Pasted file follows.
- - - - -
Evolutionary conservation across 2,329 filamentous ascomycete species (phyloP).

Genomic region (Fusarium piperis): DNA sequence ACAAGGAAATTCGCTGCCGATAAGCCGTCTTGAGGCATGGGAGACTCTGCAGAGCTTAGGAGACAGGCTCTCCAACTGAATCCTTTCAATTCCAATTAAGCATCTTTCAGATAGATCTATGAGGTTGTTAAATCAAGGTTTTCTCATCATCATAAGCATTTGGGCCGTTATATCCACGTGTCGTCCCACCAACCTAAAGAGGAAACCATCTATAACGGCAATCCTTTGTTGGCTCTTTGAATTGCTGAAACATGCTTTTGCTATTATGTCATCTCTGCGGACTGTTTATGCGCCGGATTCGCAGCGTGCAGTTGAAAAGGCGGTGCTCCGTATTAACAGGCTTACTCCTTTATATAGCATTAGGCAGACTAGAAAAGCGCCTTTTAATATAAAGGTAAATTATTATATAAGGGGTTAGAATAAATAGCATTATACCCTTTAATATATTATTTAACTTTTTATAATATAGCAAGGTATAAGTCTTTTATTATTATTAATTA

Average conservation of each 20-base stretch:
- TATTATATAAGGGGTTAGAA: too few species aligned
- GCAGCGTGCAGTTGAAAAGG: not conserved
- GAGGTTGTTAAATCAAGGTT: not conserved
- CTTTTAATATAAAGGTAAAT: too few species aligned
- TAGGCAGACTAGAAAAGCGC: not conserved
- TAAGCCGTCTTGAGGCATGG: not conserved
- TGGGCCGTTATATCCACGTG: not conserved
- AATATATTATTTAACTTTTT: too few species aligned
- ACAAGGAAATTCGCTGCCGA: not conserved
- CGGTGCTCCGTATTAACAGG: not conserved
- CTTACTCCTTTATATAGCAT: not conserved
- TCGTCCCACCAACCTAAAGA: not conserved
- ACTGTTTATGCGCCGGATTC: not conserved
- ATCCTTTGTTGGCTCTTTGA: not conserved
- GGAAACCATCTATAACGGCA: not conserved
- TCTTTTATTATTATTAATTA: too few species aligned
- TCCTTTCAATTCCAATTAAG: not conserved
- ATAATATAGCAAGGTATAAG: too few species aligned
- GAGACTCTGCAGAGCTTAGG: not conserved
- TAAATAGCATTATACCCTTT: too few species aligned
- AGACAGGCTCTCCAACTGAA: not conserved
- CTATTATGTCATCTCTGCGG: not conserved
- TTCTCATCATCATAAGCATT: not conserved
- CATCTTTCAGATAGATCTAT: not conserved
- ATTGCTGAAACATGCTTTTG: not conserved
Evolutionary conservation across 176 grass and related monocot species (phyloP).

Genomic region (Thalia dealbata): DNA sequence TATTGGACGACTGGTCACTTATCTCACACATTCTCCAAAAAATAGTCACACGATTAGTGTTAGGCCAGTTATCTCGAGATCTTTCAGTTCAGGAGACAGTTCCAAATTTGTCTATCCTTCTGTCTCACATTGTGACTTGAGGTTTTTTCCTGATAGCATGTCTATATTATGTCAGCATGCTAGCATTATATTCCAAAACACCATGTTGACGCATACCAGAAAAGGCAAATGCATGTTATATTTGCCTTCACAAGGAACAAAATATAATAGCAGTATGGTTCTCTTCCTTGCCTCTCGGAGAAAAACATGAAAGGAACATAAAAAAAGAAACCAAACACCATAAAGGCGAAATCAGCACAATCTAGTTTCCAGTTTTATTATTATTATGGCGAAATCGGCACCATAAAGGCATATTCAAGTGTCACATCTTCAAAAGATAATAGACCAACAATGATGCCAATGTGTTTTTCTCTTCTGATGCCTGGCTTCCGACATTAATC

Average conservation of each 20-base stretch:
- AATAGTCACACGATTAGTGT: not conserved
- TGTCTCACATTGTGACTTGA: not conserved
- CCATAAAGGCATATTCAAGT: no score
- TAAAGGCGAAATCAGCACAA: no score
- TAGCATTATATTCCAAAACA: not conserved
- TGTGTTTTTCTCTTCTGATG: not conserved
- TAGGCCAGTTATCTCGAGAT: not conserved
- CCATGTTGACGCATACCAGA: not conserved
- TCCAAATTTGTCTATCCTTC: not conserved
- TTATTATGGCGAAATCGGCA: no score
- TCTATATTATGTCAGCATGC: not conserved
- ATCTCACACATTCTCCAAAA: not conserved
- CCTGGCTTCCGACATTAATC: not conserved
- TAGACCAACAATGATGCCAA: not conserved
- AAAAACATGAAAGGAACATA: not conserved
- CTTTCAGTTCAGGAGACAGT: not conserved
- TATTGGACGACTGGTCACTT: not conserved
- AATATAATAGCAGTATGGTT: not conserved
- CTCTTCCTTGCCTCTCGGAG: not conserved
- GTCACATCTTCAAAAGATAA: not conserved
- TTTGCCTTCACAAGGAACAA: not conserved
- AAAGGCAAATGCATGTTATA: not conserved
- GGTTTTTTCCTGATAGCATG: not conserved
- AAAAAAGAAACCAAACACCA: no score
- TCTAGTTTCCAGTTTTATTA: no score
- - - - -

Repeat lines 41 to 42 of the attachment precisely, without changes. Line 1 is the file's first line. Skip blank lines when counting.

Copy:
- TTATTATGGCGAAATCGGCA: no score
- TCTATATTATGTCAGCATGC: not conserved